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Migrating Drupal 7 Files into Drupal 8 / 9 Media entities

An article from ComputerMinds - Building with Drupal in the UK since 2005.
27th Jul 2021

Ross Bale

Developer

This article assumes a basic knowledge of the building of custom modules, the Drupal 8 / 9 Migration system, and the processes behind creating customised migrations from a previous version of Drupal.

One of the more common components of any migration from a previous version of Drupal is the need to migrate files. In Drupal 7 there was a core ‘File’ entity type and on pretty much all of our clients' sites we would also have the contributed module File Entity enabled. This extended the core file functionality and gave the ability to add fields to the file entity, have separate file types, integrate with views and more.

As of Drupal 8.4.x and above, Drupal Core has the concept of a ‘Media’ entity type that allows you to upload, manage and reuse files and multimedia assets. This acts as a replacement for the standard core File entity upload field and once you have configured a Media entity reference field on your entity type, it allows you to reference previously uploaded files from a Media library, instead of having to upload a new file every time.

Internally, a Media entity references a file entity and this process happens automatically for uploads made through the site frontend. When you upload a file to a Media entity reference field that has been set to use the 'Media Library' field widget, Drupal will handle importing the file, creating the entry in the file_managed table, creating the Media entity and then referencing the newly created file in the file reference field on the media entity. You can then reference this newly created media entity in any other media entity reference fields that allow referencing the same media entity bundles as this field.

The Core Drupal 8 / 9 migration of files doesn’t automatically allow you to migrate from Files to Media entities. The core file migration plugin for Drupal 7 to 8 / 9 just provides a migration route for Files to Files, and any auto-generated entity to entity migrations (provided by the migrate_drupal core module) will only support a File reference field to a File reference field. However, we want the ability to migrate into Media entities, so read on to see how to accomplish this with a bit of custom code.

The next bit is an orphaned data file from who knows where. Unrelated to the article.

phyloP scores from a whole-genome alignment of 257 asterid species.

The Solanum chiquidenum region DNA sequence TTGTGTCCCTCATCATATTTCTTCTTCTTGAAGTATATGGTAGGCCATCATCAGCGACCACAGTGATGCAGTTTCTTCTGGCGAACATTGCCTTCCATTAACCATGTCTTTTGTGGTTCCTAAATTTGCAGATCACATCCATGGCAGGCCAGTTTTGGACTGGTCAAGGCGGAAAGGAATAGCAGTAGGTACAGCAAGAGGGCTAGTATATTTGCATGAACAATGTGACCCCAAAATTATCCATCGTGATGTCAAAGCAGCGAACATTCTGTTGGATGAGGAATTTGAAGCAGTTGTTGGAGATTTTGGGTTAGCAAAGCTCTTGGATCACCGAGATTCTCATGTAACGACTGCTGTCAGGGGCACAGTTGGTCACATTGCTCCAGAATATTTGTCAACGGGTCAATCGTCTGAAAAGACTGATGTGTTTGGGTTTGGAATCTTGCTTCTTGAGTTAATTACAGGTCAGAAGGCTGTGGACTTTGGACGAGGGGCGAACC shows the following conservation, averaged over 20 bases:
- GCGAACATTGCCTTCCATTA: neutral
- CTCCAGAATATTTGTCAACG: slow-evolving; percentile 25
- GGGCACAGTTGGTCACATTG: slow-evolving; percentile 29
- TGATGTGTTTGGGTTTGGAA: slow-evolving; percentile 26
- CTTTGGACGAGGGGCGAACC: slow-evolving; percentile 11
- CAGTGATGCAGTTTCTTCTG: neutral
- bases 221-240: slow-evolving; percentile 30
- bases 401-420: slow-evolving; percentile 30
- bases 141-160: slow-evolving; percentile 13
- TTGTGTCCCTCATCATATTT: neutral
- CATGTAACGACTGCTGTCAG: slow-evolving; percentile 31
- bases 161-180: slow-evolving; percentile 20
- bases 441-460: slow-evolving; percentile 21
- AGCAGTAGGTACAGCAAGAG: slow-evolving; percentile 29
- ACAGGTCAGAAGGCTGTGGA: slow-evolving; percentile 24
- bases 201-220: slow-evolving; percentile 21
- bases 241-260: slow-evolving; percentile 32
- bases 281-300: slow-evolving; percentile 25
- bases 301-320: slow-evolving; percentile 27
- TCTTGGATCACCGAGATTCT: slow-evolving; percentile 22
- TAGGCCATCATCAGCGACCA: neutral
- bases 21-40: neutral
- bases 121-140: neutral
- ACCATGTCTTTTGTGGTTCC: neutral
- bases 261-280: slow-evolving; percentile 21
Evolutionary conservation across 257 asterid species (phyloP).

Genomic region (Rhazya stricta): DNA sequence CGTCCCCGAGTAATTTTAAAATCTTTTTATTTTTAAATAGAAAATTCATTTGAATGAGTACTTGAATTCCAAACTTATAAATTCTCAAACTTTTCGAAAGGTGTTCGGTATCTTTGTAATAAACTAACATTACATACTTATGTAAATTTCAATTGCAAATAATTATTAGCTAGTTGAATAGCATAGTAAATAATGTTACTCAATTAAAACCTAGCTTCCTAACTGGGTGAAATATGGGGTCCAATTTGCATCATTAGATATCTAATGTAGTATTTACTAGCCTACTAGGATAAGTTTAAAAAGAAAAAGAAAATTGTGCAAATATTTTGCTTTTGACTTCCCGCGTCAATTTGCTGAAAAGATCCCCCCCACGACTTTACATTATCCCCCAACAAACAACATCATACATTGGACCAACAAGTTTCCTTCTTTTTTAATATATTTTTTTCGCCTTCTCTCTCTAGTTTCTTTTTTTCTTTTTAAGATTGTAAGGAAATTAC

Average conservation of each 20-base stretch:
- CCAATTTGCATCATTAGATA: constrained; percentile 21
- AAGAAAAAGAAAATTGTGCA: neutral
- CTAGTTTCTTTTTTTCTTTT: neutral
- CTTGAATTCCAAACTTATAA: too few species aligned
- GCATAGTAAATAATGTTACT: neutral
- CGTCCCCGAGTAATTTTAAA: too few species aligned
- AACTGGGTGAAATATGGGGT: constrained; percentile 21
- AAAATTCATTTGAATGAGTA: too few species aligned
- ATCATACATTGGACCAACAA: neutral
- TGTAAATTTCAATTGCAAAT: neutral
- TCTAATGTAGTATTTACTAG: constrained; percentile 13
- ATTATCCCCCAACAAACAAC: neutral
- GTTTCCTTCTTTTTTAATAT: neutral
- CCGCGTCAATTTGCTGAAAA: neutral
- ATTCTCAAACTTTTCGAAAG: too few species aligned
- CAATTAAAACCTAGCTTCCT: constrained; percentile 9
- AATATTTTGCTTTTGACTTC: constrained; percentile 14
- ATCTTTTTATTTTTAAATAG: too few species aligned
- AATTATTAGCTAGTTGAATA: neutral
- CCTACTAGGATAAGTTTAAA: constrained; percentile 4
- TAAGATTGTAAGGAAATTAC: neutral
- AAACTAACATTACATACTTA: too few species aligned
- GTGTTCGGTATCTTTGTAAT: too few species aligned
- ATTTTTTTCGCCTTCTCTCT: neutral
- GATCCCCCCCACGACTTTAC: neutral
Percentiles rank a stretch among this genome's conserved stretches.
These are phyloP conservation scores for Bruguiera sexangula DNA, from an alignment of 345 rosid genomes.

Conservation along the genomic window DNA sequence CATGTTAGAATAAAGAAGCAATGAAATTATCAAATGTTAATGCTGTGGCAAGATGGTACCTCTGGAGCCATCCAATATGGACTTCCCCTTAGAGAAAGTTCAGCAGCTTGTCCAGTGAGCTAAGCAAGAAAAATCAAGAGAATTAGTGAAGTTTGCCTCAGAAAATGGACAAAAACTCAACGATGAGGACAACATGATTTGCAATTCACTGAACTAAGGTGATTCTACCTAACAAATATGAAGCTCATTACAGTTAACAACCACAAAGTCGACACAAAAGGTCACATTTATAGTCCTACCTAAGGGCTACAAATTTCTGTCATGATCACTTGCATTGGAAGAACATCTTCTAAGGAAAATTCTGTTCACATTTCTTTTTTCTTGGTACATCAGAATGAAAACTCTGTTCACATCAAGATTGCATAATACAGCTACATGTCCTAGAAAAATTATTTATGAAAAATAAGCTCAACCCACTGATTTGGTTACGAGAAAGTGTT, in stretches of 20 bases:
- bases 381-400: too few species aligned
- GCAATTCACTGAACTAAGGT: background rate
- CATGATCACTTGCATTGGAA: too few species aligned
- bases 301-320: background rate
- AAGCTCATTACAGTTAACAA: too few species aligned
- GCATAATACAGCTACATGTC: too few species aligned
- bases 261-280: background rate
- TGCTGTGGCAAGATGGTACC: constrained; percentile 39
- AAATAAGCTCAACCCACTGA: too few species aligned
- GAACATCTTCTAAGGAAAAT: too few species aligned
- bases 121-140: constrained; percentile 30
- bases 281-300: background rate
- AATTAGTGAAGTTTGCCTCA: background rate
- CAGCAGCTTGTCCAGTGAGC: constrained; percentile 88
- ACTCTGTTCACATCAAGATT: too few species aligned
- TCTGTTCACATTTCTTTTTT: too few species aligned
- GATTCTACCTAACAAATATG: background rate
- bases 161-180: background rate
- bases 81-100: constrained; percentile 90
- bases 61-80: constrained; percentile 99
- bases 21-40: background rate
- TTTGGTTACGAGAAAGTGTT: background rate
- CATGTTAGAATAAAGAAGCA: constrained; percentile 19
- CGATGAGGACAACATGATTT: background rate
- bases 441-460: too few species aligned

The Process

The process of getting Files migrated as Media entities is a two-step process. First, we need a migration to migrate the Drupal 7 Files into our Drupal 8 / 9 site as Files, and then we need one or more secondary migrations (one per file/media type) to create Media entities from those now-migrated Files.

Creating the custom module

First of all, we’ll need to create a new custom module (if you haven’t already got a custom migration module in place already!). You can name this anything you want - usually, we’d use a project name prefix followed by the name of the module but for this tutorial, we’ll just call the module ‘example_custom_migration’ for simplicity.

example_custom_migration.info.yml

name: Example Custom Migration
description: Includes a custom migration for files.
package: example

type: module
core_version_requirement: ^8.8.0 || ^9.0
dependencies:
  - migrate:migrate

This is a minimal module info.yml file in which we include a dependency on the core migrate module.

Writing the migration source plugin

Next up we’ll need to create our custom migration source plugin. This is the plugin that we will reference in our migration(s) later on. We are going to be extending the core File migration source plugin to give the ability to filter the source files we want to migrate by file type, which we’ll need later on in order to determine which files will be referenced by which Media entity type.

We’ll name the plugin class file FileByType.php and it will live inside of our custom module in the directory src/Plugin/migrate/source. Be sure that the directory structure matches that exactly as Drupal 8 uses the PSR-4 standard for PHP autoloading. For more information about the PSR-4 standard with regards to Drupal 8 / 9 development, read this article.

We’ll start writing the class by extending the core File migration process plugin.

src/Plugin/migrate/source/FileByType.php

<?php

namespace Drupal\example_custom_migration\Plugin\migrate\source;

use Drupal\file\Plugin\migrate\source\d7\File;

/**
 * Drupal 7 file source (optionally filtered by type) from database.
 *
 * @MigrateSource(
 *   id = "d7_file_by_type",
 *   source_module = "file"
 * )
 */
class FileByType extends File {

}

We only need to override two methods provided by the File class, query() and fields().